Ningaloo Reef

Ningaloo Reef

Exmouth is a small town of 2k residents located in the northwest corner of Australia. It was founded as a military base during WWII, and in 1967, the US Navy built a communication base in town transmitting very low frequency radio signals for the Navy operating between India and Hawaii. Nowadays the town’s claim to fame is its proximity to Ningaloo Reef, home to large numbers of whale sharks during coral spawning season. Opting not to spend time driving up the relative barren west coast, we flew up from Perth for 2 days to swim with the whale sharks. Had I known in advance (with better research) that whale sharks can also be found in Baja California, a 2-hour flight from home, we probably wouldn’t have made this particular side trip. Baja California would have been a better choice given that there’s more to do aside from whale shark tours, along with nicer accommodations and tasty food.

The red we’ve come to associate with the Australian Outback.
On the road from the Learmonth airport to Exmouth, scenery resembling the desert scape of Baja California and American Southwest.

Whale sharks are the largest shark species in the world. Their size is the reason for their name, and the largest whale shark ever measured came in at 61 feet, 10 feet short of a semi truck. Years of research and tracking show that only the juveniles return to the reef area, while the adults go off to no one knows where. Which means we would be swimming with the smaller whale sharks, not the megalodon-sized adults.

This shot taken by our tour photographer made the 13-feet shark look much larger than it is. Yours truly is standing on the bow, wrapped in a beige towel.

Despite it’s shear size, the whale shark is absolutely harmless to humans, as they are filter feeders like whales. During coral spawning season, thousands of planktons from the depths are attracted to the region, and that is what draws in the sharks. Whale sharks also come up towards the surface for a bit of thermal regulation.

Our tour started with the company picking up all the guests and depositing us at the pier for our tender transfer to our boat for the day.


Then it was off to the first of many snorkel sites. First stop was in the calm and shallow coral garden, a great first stop especially for those of us who hadn’t snorkeled in 4 years. Along with the usual reef fish, we saw our first sailfin catfish, which is endemic to this parts of the world, and something we wouldn’t have seen in Baja California.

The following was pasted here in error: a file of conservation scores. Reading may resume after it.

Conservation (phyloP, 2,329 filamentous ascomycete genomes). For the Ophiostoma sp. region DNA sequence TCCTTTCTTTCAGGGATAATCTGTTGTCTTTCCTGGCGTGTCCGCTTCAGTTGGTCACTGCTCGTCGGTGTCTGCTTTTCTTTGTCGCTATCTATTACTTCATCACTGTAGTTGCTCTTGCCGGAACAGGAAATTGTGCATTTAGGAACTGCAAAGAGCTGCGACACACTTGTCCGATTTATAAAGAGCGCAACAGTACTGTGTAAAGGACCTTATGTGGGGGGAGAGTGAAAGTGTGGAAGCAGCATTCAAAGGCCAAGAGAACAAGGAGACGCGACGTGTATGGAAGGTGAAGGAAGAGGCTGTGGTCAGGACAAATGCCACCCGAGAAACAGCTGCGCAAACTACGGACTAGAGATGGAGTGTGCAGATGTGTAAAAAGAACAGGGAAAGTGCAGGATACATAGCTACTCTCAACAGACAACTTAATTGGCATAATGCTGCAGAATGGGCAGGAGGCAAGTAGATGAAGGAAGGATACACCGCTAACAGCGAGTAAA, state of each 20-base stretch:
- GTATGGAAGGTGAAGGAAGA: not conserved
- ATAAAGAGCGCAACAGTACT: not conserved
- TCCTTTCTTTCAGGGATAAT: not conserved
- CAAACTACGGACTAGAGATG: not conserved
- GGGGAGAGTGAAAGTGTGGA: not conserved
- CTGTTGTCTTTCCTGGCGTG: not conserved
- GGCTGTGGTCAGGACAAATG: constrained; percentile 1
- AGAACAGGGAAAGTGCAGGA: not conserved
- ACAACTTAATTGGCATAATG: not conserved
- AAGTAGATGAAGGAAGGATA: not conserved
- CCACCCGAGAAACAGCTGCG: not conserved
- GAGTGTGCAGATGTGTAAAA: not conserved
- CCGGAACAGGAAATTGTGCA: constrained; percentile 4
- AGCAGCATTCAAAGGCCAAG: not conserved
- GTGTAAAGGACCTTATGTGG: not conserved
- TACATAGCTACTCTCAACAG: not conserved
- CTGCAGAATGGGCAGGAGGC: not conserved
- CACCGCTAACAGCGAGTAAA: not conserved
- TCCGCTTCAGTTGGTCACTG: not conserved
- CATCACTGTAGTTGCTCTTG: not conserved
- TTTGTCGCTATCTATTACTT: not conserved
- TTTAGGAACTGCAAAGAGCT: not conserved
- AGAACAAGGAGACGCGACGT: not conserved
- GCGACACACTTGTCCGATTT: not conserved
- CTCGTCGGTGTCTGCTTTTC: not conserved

After the “warmup” session, the boat headed out to the deep blue ocean where the waters were much more choppy. The atmosphere got a bit more serious during debriefing. With a marker and a drawing of a whale shark in the center of a white board, the crew diagrammed out how and where to position ourselves in relation to the sharks. It had a hint of a military operation. The way everything works is once the aerial spotter sees a whale shark from above, he will radio the the captain to position the boat accordingly. Then the crew will tell us to get ready, and on the “GO! GO! GO!” command, we are to jump off the boat into the deep blue ocean. It felt like we were storming Normandy. There was no time to contemplate what else was in the depths. There’s a story of a novice aerial spotter who once mistook a tiger shark for a whale shark. Imagine coming face to face with one of those bad boys.

The human frenzy underwater during one of our first couple of swims.

Snorkeling with whale sharks isn’t like snorkeling around the stationary coral reefs. Sharks swim and dive at speeds we can’t keep up, which means once the shark is gone, we have to haul ourselves back onto the boat that’ll take us to the next shark. In and out, rinse and repeat. Some people got tired, others got motion sickness, and Joe got too cold. This attritional process meant less and less people in the water later on and with better viewing.

Diving down
Smaller group
Whale sharks have tiny eyes with poor vision. They compensate with a set of olfactory bulbs on the sides of their mouths, as well as their sixth senses, along the lateral grooves, that detect vibration.
Whale shark with its entourage
Massive tail
Me with a 16-footer

Our final snorkel was back in the shallows. Highlight of this site were the 2 massive cow tail sting rays lying on the ocean floor. Each were probably 12 feet in length.

Dolphins in the shallow waters

This was a great experience that I highly recommend if you’re in the area. Great friendly crew, and you’ll have the time of your life.

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